Week of October 14th, 1916


From the Los Angeles Herald (the Times didn’t print photographs in 1916)

One hundred years ago this week, Intolerance finally opened in Los Angeles. Grace Kinsley reported on the opening night crowd, which included Douglas Fairbanks, Constance Talmadge, Lillian and Dorothy Gish, Mae Marsh, Thomas Meighan, Mabel Normand, Myrtle Gonzales, Mae Marsh and “scores of other stage and screen people.” Actors who were working that night on stage like Trixie Friganza, Charles Ruggles and Douglas MacLean went to matinees in the following days. It was the biggest film event of the year.


They New York reviews had been extraordinary when it premiered on September 5th (Photoplay called them “ardent typewriter rhapsodies”) and the Los Angeles reviews equaled them:

Harry Carr, L.A. Times: “With Intolerance, David Wark Griffith has made his place secure as one of the towering geniuses of the world. As a medium for expressing art, moving pictures may not stand the test of time, but Intolerance is greater than any medium. It is one of the mile posts on the long road of art, where painting and sculpture and literature and music go jostling eagerly along together.”

Guy Price, L.A. Herald: “Nobody had dreamed that Intolerance would be so stupendous, so wonderful, so inspiring, so thrilling and so vitriolic, yet so true, an indictment against the universe’ most cherished weaknesses—deceit and bigotry… It was more than the eye anticipated, more than it could understand and digest at a moment when the brain was befuddled from the joyous shock.”

Otheman Stevens, L.A. Examiner: “It is a picture of Life that Mr. Griffith has drawn from the rays of the sun and from the effulgence of his own brain.”

Maitland Davies, L.A.Tribune: “The audience was simply swept off its feet…. It is a great, big, throbbing drama bringing yesterday and today before one in a manner no other man has succeeded in doing.”

George St. George, L.A. Express: “It is worthy of a place among the classics and it stamps Mr. Griffith as an unquestioned genius. …No branch of the theater has ever brought forth anything that is comparable to Intolerance.”

The praise really helped sell tickets at first: Kingsley later reported that 500 people were turned away from the Saturday night screening. But the strong box office didn’t last and the film lost money. By November there was already a critical backlash too. For example, Film Fun ran an unsigned editorial that acknowledged Griffith’s “genius” and the film’s “remarkable spectacular production,” but pointed out “there is too much of it. It is complex rather than finished. Intolerance is bewildering—it is magnificent—but it is patchwork.” Not everyone wants to put themselves through three hours of high art, and this sort of review gave them a reason to skip it.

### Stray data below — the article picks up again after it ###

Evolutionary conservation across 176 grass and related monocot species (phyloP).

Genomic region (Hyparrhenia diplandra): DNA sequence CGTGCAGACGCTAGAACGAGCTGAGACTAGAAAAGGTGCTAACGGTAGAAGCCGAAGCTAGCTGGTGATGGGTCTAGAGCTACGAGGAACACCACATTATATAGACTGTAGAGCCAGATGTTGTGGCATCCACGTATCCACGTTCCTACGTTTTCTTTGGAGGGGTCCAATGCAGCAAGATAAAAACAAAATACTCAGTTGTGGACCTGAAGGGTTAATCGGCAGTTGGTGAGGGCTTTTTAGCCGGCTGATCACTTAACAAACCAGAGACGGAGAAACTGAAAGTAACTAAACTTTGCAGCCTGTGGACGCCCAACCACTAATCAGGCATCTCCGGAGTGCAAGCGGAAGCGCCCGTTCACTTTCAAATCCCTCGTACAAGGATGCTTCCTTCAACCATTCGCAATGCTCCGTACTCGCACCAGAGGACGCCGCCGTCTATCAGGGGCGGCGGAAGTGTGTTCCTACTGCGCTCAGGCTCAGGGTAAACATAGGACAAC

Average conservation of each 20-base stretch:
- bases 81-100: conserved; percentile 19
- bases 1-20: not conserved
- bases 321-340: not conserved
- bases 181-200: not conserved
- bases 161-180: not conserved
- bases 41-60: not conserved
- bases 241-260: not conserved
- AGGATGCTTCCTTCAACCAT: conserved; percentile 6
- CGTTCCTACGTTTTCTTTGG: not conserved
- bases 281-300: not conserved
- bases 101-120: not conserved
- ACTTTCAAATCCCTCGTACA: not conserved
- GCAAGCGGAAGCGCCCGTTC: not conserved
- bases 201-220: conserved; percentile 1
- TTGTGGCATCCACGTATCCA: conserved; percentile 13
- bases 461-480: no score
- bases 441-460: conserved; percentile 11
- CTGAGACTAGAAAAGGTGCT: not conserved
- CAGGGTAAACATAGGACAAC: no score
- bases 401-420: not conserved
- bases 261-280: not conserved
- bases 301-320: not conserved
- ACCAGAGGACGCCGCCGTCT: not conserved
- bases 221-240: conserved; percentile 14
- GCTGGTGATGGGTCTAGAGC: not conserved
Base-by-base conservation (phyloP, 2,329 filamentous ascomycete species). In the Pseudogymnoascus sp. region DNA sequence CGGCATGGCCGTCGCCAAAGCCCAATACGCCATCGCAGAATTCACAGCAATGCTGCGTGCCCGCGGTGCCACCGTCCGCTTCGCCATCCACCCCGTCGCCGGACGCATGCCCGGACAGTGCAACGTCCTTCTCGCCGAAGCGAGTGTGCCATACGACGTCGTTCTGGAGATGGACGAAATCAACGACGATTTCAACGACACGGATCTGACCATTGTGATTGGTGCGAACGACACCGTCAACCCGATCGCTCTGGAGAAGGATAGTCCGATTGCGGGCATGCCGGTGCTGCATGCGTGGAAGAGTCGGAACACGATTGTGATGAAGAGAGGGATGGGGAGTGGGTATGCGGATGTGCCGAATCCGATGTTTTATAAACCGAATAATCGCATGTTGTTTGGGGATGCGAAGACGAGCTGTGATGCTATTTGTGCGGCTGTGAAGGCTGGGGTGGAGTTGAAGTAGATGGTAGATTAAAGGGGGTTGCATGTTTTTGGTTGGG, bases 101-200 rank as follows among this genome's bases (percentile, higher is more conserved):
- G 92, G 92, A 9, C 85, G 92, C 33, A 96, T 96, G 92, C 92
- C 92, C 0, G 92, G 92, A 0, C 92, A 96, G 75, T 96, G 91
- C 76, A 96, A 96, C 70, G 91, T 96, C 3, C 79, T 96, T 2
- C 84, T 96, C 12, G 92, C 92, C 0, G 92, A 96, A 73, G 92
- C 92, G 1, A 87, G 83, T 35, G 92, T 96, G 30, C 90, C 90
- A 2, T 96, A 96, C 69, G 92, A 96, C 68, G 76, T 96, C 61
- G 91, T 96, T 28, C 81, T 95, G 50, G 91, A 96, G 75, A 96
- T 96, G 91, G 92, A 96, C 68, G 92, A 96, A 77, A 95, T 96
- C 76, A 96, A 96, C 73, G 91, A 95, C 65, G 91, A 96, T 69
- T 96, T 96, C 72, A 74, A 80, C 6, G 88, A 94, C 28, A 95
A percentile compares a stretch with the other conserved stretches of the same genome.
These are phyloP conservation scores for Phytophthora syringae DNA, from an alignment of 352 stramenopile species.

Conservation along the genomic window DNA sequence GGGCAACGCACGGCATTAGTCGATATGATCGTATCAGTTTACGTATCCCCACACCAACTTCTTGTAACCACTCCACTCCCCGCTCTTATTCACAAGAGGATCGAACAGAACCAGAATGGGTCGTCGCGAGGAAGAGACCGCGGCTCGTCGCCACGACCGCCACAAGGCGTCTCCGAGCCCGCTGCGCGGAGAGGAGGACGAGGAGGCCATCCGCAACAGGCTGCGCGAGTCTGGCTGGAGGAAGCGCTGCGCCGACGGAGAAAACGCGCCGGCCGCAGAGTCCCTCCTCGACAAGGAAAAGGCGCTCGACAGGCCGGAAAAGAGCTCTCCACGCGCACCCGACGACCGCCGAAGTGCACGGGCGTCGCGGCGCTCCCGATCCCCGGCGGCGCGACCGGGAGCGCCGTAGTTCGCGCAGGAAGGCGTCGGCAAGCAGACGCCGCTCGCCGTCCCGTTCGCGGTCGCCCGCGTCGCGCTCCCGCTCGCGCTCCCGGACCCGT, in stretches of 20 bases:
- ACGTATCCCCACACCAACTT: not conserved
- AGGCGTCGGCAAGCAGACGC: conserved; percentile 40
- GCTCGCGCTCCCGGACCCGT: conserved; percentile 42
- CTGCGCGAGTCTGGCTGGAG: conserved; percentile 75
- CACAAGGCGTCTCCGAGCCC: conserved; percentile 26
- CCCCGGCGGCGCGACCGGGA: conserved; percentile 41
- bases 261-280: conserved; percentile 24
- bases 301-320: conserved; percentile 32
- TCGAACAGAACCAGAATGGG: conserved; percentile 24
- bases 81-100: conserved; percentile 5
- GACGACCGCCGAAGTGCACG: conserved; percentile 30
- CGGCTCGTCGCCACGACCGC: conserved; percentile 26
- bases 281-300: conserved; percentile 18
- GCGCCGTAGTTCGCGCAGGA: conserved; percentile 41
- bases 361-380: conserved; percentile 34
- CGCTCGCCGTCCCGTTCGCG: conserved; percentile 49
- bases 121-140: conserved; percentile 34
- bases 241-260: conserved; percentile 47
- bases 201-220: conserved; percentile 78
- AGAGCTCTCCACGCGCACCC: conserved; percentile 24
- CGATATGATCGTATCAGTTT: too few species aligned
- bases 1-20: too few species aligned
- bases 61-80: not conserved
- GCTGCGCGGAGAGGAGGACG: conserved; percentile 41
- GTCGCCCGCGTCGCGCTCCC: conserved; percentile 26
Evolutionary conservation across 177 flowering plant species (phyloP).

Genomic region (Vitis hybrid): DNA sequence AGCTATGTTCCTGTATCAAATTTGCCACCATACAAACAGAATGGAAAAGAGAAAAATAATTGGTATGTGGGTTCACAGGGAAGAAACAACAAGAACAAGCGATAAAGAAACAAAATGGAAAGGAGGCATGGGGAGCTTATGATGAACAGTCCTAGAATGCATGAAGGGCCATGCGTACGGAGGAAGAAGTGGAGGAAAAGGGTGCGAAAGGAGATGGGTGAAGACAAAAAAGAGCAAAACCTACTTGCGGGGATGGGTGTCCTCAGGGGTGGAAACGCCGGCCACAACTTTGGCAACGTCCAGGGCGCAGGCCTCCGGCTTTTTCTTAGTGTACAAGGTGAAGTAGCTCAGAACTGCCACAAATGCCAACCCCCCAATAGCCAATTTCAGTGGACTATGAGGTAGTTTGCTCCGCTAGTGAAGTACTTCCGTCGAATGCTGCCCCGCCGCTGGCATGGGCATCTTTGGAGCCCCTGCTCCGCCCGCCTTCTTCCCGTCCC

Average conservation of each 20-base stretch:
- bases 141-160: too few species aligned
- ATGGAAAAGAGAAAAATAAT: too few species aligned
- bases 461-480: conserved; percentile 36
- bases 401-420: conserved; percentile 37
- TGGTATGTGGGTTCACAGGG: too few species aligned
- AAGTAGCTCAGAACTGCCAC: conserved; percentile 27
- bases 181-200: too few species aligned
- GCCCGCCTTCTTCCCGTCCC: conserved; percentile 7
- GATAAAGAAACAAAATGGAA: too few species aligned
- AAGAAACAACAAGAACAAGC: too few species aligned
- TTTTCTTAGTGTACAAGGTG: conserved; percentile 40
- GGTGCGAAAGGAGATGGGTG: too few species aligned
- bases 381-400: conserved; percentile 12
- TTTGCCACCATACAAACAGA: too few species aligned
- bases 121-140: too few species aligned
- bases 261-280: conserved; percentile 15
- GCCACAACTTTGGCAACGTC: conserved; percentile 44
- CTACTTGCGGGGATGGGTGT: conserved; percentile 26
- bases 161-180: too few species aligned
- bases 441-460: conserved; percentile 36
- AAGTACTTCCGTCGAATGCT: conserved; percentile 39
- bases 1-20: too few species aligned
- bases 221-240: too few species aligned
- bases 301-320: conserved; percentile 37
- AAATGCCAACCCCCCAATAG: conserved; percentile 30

Karl Brown, who was the camera assistant on the film, had another theory in his autobiography about the film’s box-office failure: “Intolerance was nothing more or less than a good old-fashioned pulpit-pounding hell-fire sermon preaching peace on earth…Griffith had succeeded, not only well but brilliantly so. But he had succeeded with the wrong thing at the wrong time, for the world had changed. People who had been singing about not wanting their boy to be a soldier were now hot for war.”

There’s another measure of how seriously Intolerance was being taken: only men got to write the reviews, even thought there were many female film writers at the time, according to The Complete History of American Film Criticism. Kingsley’s opinion of the film went unrecorded.


She did get to write about the competition; this week it included The Return of Draw Egan, “an extremely brisk picture play” starring William S. Hart as a reformed bandit turned marshal; The Iron Woman, a “sincere human drama” that featured Nance O’Neil as a long-suffering mother; and The Ragged Princess, “a make-believe world, where things happen just as we should like them to,” in which June Caprice played an orphan who is almost swindled out of an inheritance. But the most unusual film Kingsley saw this week was Puppets, a two-reeler directed by Tod Browning, who “has given us something new in screenland, viz., a rare whimsy in form of a pantomime photoplay, done amid exquisite settings of the futuristic order, and with all of the characters dressed like Pantaloon, Pierrot, Pierrette, Columbine, Clown, etc.” French pantomime didn’t often turn up in American movies. It’s a lost film. Browning had been directing for only a little over a year, but he went on to direct several Lon Chaney films as well as Dracula (1931) and Freaks (1932).




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